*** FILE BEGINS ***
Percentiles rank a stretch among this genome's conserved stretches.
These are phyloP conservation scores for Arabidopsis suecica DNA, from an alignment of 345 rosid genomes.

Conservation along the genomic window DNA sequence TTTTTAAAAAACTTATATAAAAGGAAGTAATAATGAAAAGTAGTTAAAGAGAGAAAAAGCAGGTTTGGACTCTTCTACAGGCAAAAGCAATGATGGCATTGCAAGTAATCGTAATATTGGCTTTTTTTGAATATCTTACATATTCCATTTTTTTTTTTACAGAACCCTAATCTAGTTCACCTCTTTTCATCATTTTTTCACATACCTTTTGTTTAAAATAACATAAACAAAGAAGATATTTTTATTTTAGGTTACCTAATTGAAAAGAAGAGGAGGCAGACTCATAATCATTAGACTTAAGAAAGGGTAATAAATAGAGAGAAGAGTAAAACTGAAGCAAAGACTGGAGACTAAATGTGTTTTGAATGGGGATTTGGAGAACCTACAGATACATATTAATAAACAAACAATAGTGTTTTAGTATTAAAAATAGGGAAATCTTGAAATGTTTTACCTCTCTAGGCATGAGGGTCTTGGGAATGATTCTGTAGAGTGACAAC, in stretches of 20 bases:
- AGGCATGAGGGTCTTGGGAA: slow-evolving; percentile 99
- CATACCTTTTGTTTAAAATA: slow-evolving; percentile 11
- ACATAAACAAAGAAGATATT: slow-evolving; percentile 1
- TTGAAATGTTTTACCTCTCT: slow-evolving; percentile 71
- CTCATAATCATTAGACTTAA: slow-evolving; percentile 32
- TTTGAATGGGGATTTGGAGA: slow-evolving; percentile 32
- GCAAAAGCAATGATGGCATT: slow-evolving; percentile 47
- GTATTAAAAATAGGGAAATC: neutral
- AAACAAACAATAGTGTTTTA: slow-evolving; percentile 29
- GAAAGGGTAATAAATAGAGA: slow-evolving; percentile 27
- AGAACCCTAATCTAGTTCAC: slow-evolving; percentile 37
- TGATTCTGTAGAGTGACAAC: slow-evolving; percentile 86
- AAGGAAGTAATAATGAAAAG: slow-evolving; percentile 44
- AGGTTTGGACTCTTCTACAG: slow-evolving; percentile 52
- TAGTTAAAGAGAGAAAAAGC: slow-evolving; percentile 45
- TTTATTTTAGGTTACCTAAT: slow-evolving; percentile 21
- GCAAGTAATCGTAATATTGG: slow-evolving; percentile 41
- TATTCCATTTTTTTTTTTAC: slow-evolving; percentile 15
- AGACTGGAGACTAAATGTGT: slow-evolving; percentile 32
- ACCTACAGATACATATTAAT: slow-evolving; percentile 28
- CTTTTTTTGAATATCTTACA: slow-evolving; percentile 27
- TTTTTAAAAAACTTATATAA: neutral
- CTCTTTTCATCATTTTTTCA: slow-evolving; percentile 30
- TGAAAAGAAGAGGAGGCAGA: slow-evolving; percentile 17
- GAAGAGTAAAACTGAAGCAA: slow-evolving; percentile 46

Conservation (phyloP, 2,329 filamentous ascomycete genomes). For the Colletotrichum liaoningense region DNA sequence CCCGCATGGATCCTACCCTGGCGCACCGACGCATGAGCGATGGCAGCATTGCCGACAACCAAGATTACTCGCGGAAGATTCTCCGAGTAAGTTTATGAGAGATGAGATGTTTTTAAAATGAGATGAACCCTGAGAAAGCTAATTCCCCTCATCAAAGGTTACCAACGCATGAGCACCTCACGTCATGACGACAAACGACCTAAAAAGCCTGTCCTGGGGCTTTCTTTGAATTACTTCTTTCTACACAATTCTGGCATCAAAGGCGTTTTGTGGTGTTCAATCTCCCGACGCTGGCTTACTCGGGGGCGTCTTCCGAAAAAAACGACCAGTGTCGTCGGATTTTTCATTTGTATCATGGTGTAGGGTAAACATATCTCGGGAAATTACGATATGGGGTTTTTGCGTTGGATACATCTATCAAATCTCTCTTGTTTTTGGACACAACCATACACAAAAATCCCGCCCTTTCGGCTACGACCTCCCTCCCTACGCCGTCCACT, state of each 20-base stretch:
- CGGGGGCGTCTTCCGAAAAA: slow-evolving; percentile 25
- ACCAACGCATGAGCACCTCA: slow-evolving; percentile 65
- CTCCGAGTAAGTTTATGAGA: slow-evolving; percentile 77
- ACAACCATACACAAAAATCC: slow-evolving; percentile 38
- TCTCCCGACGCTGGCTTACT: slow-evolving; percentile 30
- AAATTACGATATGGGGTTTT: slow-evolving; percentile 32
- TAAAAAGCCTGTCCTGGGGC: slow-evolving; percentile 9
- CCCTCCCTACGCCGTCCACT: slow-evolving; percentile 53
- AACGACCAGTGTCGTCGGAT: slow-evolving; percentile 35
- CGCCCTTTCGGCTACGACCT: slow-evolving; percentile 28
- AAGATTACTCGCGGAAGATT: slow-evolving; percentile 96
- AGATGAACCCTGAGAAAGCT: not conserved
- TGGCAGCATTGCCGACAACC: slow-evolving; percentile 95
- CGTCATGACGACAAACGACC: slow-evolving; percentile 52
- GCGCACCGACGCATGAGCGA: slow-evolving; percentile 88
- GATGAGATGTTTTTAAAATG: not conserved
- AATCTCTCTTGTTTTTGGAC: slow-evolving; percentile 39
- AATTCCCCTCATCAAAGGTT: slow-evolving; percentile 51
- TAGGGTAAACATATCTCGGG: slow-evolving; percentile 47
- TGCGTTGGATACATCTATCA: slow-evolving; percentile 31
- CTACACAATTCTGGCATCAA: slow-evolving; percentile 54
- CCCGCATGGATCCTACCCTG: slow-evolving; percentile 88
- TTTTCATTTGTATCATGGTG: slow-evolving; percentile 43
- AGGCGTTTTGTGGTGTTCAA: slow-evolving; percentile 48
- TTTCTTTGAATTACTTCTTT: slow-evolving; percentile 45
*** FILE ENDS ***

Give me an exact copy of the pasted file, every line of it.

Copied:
Percentiles rank a stretch among this genome's conserved stretches.
These are phyloP conservation scores for Arabidopsis suecica DNA, from an alignment of 345 rosid genomes.

Conservation along the genomic window DNA sequence TTTTTAAAAAACTTATATAAAAGGAAGTAATAATGAAAAGTAGTTAAAGAGAGAAAAAGCAGGTTTGGACTCTTCTACAGGCAAAAGCAATGATGGCATTGCAAGTAATCGTAATATTGGCTTTTTTTGAATATCTTACATATTCCATTTTTTTTTTTACAGAACCCTAATCTAGTTCACCTCTTTTCATCATTTTTTCACATACCTTTTGTTTAAAATAACATAAACAAAGAAGATATTTTTATTTTAGGTTACCTAATTGAAAAGAAGAGGAGGCAGACTCATAATCATTAGACTTAAGAAAGGGTAATAAATAGAGAGAAGAGTAAAACTGAAGCAAAGACTGGAGACTAAATGTGTTTTGAATGGGGATTTGGAGAACCTACAGATACATATTAATAAACAAACAATAGTGTTTTAGTATTAAAAATAGGGAAATCTTGAAATGTTTTACCTCTCTAGGCATGAGGGTCTTGGGAATGATTCTGTAGAGTGACAAC, in stretches of 20 bases:
- AGGCATGAGGGTCTTGGGAA: slow-evolving; percentile 99
- CATACCTTTTGTTTAAAATA: slow-evolving; percentile 11
- ACATAAACAAAGAAGATATT: slow-evolving; percentile 1
- TTGAAATGTTTTACCTCTCT: slow-evolving; percentile 71
- CTCATAATCATTAGACTTAA: slow-evolving; percentile 32
- TTTGAATGGGGATTTGGAGA: slow-evolving; percentile 32
- GCAAAAGCAATGATGGCATT: slow-evolving; percentile 47
- GTATTAAAAATAGGGAAATC: neutral
- AAACAAACAATAGTGTTTTA: slow-evolving; percentile 29
- GAAAGGGTAATAAATAGAGA: slow-evolving; percentile 27
- AGAACCCTAATCTAGTTCAC: slow-evolving; percentile 37
- TGATTCTGTAGAGTGACAAC: slow-evolving; percentile 86
- AAGGAAGTAATAATGAAAAG: slow-evolving; percentile 44
- AGGTTTGGACTCTTCTACAG: slow-evolving; percentile 52
- TAGTTAAAGAGAGAAAAAGC: slow-evolving; percentile 45
- TTTATTTTAGGTTACCTAAT: slow-evolving; percentile 21
- GCAAGTAATCGTAATATTGG: slow-evolving; percentile 41
- TATTCCATTTTTTTTTTTAC: slow-evolving; percentile 15
- AGACTGGAGACTAAATGTGT: slow-evolving; percentile 32
- ACCTACAGATACATATTAAT: slow-evolving; percentile 28
- CTTTTTTTGAATATCTTACA: slow-evolving; percentile 27
- TTTTTAAAAAACTTATATAA: neutral
- CTCTTTTCATCATTTTTTCA: slow-evolving; percentile 30
- TGAAAAGAAGAGGAGGCAGA: slow-evolving; percentile 17
- GAAGAGTAAAACTGAAGCAA: slow-evolving; percentile 46

Conservation (phyloP, 2,329 filamentous ascomycete genomes). For the Colletotrichum liaoningense region DNA sequence CCCGCATGGATCCTACCCTGGCGCACCGACGCATGAGCGATGGCAGCATTGCCGACAACCAAGATTACTCGCGGAAGATTCTCCGAGTAAGTTTATGAGAGATGAGATGTTTTTAAAATGAGATGAACCCTGAGAAAGCTAATTCCCCTCATCAAAGGTTACCAACGCATGAGCACCTCACGTCATGACGACAAACGACCTAAAAAGCCTGTCCTGGGGCTTTCTTTGAATTACTTCTTTCTACACAATTCTGGCATCAAAGGCGTTTTGTGGTGTTCAATCTCCCGACGCTGGCTTACTCGGGGGCGTCTTCCGAAAAAAACGACCAGTGTCGTCGGATTTTTCATTTGTATCATGGTGTAGGGTAAACATATCTCGGGAAATTACGATATGGGGTTTTTGCGTTGGATACATCTATCAAATCTCTCTTGTTTTTGGACACAACCATACACAAAAATCCCGCCCTTTCGGCTACGACCTCCCTCCCTACGCCGTCCACT, state of each 20-base stretch:
- CGGGGGCGTCTTCCGAAAAA: slow-evolving; percentile 25
- ACCAACGCATGAGCACCTCA: slow-evolving; percentile 65
- CTCCGAGTAAGTTTATGAGA: slow-evolving; percentile 77
- ACAACCATACACAAAAATCC: slow-evolving; percentile 38
- TCTCCCGACGCTGGCTTACT: slow-evolving; percentile 30
- AAATTACGATATGGGGTTTT: slow-evolving; percentile 32
- TAAAAAGCCTGTCCTGGGGC: slow-evolving; percentile 9
- CCCTCCCTACGCCGTCCACT: slow-evolving; percentile 53
- AACGACCAGTGTCGTCGGAT: slow-evolving; percentile 35
- CGCCCTTTCGGCTACGACCT: slow-evolving; percentile 28
- AAGATTACTCGCGGAAGATT: slow-evolving; percentile 96
- AGATGAACCCTGAGAAAGCT: not conserved
- TGGCAGCATTGCCGACAACC: slow-evolving; percentile 95
- CGTCATGACGACAAACGACC: slow-evolving; percentile 52
- GCGCACCGACGCATGAGCGA: slow-evolving; percentile 88
- GATGAGATGTTTTTAAAATG: not conserved
- AATCTCTCTTGTTTTTGGAC: slow-evolving; percentile 39
- AATTCCCCTCATCAAAGGTT: slow-evolving; percentile 51
- TAGGGTAAACATATCTCGGG: slow-evolving; percentile 47
- TGCGTTGGATACATCTATCA: slow-evolving; percentile 31
- CTACACAATTCTGGCATCAA: slow-evolving; percentile 54
- CCCGCATGGATCCTACCCTG: slow-evolving; percentile 88
- TTTTCATTTGTATCATGGTG: slow-evolving; percentile 43
- AGGCGTTTTGTGGTGTTCAA: slow-evolving; percentile 48
- TTTCTTTGAATTACTTCTTT: slow-evolving; percentile 45